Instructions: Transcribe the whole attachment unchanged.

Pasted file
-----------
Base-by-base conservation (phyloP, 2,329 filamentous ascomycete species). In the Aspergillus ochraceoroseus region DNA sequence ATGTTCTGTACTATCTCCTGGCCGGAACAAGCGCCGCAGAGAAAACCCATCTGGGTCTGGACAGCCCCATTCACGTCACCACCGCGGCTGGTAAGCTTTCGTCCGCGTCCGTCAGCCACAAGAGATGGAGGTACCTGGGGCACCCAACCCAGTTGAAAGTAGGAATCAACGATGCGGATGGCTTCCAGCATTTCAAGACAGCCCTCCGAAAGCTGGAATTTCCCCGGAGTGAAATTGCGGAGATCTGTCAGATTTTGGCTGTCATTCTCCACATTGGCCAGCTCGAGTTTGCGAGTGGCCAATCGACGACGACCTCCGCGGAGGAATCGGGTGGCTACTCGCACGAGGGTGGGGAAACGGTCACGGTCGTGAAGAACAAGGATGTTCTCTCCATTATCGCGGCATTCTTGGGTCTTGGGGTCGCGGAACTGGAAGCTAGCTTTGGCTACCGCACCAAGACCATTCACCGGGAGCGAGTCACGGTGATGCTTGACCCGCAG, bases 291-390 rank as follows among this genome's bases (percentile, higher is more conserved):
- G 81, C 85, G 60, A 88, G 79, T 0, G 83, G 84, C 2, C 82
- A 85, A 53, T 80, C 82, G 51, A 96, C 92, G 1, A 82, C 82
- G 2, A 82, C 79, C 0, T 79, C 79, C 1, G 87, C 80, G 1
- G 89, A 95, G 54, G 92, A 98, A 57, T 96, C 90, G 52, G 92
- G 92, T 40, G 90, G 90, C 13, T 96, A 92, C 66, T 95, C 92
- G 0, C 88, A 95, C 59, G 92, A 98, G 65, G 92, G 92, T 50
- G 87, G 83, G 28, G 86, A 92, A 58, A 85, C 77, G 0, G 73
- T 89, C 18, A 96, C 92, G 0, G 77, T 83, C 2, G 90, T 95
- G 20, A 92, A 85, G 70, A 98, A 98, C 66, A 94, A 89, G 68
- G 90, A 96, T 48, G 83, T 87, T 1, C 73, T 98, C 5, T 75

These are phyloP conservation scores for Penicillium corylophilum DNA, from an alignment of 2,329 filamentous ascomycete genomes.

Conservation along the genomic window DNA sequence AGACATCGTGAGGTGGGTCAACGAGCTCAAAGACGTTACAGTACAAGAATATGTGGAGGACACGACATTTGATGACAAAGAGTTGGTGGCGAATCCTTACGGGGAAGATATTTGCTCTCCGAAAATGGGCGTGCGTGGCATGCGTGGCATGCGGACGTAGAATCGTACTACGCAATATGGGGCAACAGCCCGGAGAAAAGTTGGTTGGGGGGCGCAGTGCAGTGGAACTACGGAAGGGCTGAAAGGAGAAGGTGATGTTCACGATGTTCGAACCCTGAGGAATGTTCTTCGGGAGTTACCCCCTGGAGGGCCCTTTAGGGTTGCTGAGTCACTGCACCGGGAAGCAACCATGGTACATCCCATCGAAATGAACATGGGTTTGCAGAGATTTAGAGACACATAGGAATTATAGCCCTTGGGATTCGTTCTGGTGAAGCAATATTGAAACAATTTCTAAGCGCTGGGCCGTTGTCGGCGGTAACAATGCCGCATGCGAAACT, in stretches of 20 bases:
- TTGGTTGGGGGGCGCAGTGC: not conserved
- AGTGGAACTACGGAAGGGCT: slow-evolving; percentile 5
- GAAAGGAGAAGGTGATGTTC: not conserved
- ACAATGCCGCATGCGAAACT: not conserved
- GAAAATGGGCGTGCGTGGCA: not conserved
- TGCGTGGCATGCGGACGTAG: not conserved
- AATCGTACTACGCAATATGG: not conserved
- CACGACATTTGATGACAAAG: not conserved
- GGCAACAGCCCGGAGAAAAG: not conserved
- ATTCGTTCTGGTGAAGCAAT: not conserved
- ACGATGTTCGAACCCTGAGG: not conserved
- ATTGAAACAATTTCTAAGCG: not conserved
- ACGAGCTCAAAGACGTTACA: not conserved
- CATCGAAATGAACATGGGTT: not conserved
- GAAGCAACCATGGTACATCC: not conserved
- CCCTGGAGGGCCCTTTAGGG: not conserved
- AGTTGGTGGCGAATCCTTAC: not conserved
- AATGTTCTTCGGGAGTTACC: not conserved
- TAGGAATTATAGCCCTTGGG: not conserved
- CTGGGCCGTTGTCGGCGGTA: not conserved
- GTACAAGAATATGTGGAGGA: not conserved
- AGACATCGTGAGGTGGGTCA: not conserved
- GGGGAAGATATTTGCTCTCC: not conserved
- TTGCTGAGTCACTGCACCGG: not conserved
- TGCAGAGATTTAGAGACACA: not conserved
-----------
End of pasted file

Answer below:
Base-by-base conservation (phyloP, 2,329 filamentous ascomycete species). In the Aspergillus ochraceoroseus region DNA sequence ATGTTCTGTACTATCTCCTGGCCGGAACAAGCGCCGCAGAGAAAACCCATCTGGGTCTGGACAGCCCCATTCACGTCACCACCGCGGCTGGTAAGCTTTCGTCCGCGTCCGTCAGCCACAAGAGATGGAGGTACCTGGGGCACCCAACCCAGTTGAAAGTAGGAATCAACGATGCGGATGGCTTCCAGCATTTCAAGACAGCCCTCCGAAAGCTGGAATTTCCCCGGAGTGAAATTGCGGAGATCTGTCAGATTTTGGCTGTCATTCTCCACATTGGCCAGCTCGAGTTTGCGAGTGGCCAATCGACGACGACCTCCGCGGAGGAATCGGGTGGCTACTCGCACGAGGGTGGGGAAACGGTCACGGTCGTGAAGAACAAGGATGTTCTCTCCATTATCGCGGCATTCTTGGGTCTTGGGGTCGCGGAACTGGAAGCTAGCTTTGGCTACCGCACCAAGACCATTCACCGGGAGCGAGTCACGGTGATGCTTGACCCGCAG, bases 291-390 rank as follows among this genome's bases (percentile, higher is more conserved):
- G 81, C 85, G 60, A 88, G 79, T 0, G 83, G 84, C 2, C 82
- A 85, A 53, T 80, C 82, G 51, A 96, C 92, G 1, A 82, C 82
- G 2, A 82, C 79, C 0, T 79, C 79, C 1, G 87, C 80, G 1
- G 89, A 95, G 54, G 92, A 98, A 57, T 96, C 90, G 52, G 92
- G 92, T 40, G 90, G 90, C 13, T 96, A 92, C 66, T 95, C 92
- G 0, C 88, A 95, C 59, G 92, A 98, G 65, G 92, G 92, T 50
- G 87, G 83, G 28, G 86, A 92, A 58, A 85, C 77, G 0, G 73
- T 89, C 18, A 96, C 92, G 0, G 77, T 83, C 2, G 90, T 95
- G 20, A 92, A 85, G 70, A 98, A 98, C 66, A 94, A 89, G 68
- G 90, A 96, T 48, G 83, T 87, T 1, C 73, T 98, C 5, T 75

These are phyloP conservation scores for Penicillium corylophilum DNA, from an alignment of 2,329 filamentous ascomycete genomes.

Conservation along the genomic window DNA sequence AGACATCGTGAGGTGGGTCAACGAGCTCAAAGACGTTACAGTACAAGAATATGTGGAGGACACGACATTTGATGACAAAGAGTTGGTGGCGAATCCTTACGGGGAAGATATTTGCTCTCCGAAAATGGGCGTGCGTGGCATGCGTGGCATGCGGACGTAGAATCGTACTACGCAATATGGGGCAACAGCCCGGAGAAAAGTTGGTTGGGGGGCGCAGTGCAGTGGAACTACGGAAGGGCTGAAAGGAGAAGGTGATGTTCACGATGTTCGAACCCTGAGGAATGTTCTTCGGGAGTTACCCCCTGGAGGGCCCTTTAGGGTTGCTGAGTCACTGCACCGGGAAGCAACCATGGTACATCCCATCGAAATGAACATGGGTTTGCAGAGATTTAGAGACACATAGGAATTATAGCCCTTGGGATTCGTTCTGGTGAAGCAATATTGAAACAATTTCTAAGCGCTGGGCCGTTGTCGGCGGTAACAATGCCGCATGCGAAACT, in stretches of 20 bases:
- TTGGTTGGGGGGCGCAGTGC: not conserved
- AGTGGAACTACGGAAGGGCT: slow-evolving; percentile 5
- GAAAGGAGAAGGTGATGTTC: not conserved
- ACAATGCCGCATGCGAAACT: not conserved
- GAAAATGGGCGTGCGTGGCA: not conserved
- TGCGTGGCATGCGGACGTAG: not conserved
- AATCGTACTACGCAATATGG: not conserved
- CACGACATTTGATGACAAAG: not conserved
- GGCAACAGCCCGGAGAAAAG: not conserved
- ATTCGTTCTGGTGAAGCAAT: not conserved
- ACGATGTTCGAACCCTGAGG: not conserved
- ATTGAAACAATTTCTAAGCG: not conserved
- ACGAGCTCAAAGACGTTACA: not conserved
- CATCGAAATGAACATGGGTT: not conserved
- GAAGCAACCATGGTACATCC: not conserved
- CCCTGGAGGGCCCTTTAGGG: not conserved
- AGTTGGTGGCGAATCCTTAC: not conserved
- AATGTTCTTCGGGAGTTACC: not conserved
- TAGGAATTATAGCCCTTGGG: not conserved
- CTGGGCCGTTGTCGGCGGTA: not conserved
- GTACAAGAATATGTGGAGGA: not conserved
- AGACATCGTGAGGTGGGTCA: not conserved
- GGGGAAGATATTTGCTCTCC: not conserved
- TTGCTGAGTCACTGCACCGG: not conserved
- TGCAGAGATTTAGAGACACA: not conserved